Isn’t it wonderful to see the Chinese populace, spurred on by bloggers and BBSs, mobilize to take action against something that really matters instead of a Forbidden City Starbucks or an idiotic English teacher’s sex blog? This story is inspiring, and reveals the best and the worst of China’s media – namely, the fact that the traditional media really did try to cover it before they were silenced, with the ball then carried forward by China’s new army of citizen journalists.
For weeks a dispute had drawn attention from people all across China as a simple homeowner stared down the forces of large-scale redevelopment that are sweeping this country, blocking the preparation of a gigantic construction site by an act of sheer will.
Chinese bloggers were the first to spread the news of a house perched atop a tall, thimble-shaped piece of land like Mont St. Michel in the middle of a vast excavation. Newspapers dove in next, followed by national television. Then, in a way that is common in China whenever an event begins to take on hints of political overtones, the story virtually disappeared from the news media, bloggers here said, after the government decreed that the subject was suddenly out of bounds.
Still, the ‘nail house,’ as many here have called it because of the homeowner’s tenacity, like a nail that cannot be pulled out, remains the most popular current topic among bloggers in China.
It has a universal resonance in a country where rich developers are seen to be in cahoots with politicians and where both enjoy unchallenged sway. Each year, China is roiled by tens of thousands of riots and demonstrations, and few issues pack as much emotional force as the discontent of people who are suddenly uprooted, told they must make way for a new skyscraper or golf course or industrial zone.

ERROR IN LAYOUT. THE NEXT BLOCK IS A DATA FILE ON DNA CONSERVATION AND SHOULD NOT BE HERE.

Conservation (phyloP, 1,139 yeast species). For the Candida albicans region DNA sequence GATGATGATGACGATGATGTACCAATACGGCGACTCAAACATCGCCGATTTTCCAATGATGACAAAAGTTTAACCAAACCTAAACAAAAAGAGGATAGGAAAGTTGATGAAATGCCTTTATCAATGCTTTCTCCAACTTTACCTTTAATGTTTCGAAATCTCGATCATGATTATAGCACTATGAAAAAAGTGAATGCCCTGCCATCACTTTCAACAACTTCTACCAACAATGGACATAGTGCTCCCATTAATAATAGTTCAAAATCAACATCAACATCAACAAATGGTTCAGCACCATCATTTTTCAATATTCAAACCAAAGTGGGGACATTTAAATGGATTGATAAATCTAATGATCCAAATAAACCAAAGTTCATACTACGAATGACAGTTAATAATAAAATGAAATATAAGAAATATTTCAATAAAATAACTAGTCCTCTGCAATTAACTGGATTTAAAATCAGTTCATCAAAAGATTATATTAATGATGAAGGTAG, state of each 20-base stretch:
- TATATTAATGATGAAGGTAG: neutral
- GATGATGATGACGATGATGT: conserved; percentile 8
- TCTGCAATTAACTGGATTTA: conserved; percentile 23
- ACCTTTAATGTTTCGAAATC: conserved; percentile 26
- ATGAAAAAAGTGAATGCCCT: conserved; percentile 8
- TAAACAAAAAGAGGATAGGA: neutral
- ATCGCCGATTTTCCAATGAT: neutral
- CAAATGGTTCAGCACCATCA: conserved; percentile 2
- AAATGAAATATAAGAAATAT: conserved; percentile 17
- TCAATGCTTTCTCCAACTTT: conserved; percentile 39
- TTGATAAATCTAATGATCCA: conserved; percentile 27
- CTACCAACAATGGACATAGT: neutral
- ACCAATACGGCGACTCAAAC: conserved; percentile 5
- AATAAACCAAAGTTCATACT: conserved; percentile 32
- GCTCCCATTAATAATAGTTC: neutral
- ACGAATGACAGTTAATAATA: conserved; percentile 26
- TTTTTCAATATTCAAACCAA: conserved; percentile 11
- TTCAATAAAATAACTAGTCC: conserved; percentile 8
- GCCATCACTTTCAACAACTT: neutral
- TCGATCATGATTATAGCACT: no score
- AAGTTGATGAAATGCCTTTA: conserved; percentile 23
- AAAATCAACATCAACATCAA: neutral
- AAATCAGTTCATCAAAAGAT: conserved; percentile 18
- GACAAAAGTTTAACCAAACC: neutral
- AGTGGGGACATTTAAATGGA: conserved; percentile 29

What drove interest in the Chongqing case was the uncanny ability of the homeowner to hold out for so long. Stories are legion in Chinese cities of the arrest or even beating of people who protest too vigorously against their eviction and relocation. In one often-heard twist, holdouts are summoned to the local police station, and return home only to find their house already demolished. How had this owner, a woman no less, managed? Millions wondered.
Read the rest to find out the answer. This is no ordinary protester; she has played the media like the proverbial fiddle and created a classic David vs. Goliath drama, complete with photo effects and punchy soundbites. She sounds like a perfect candidate for a public relations agency.
I think we take it as a given that whoever stands up against the entrenched bureaucracy in China will get crushed. Usually it’s true. So when we see a story like this, it’s impossible not to feel some optimism that maybe, just maybe the phenomenon of citizen journalism and instant news broadcasting (via blogs and forums) can really result in positive change. This isn’t the first time we’ve seen it; it was online outrage that fuelled the Sun Zhigang scandal and resulted in drastic action by the government. But so often, the “e-outrage” is directed at issues that are trivial at best, and at worst aren’t even issues at all. Today’s story deals with a real issue and one that directly threatens the lives of many Chinese, i.e., forced relocations for development that lines the pockets of local officials while treating the citizens they are supposed to represent like dirt. It’s a good fight, and it’s an encouraging story.
Richard Burger is the author of Behind the Red Door: Sex in China, an exploration of China's sexual revolution and its clash with traditional Chinese values.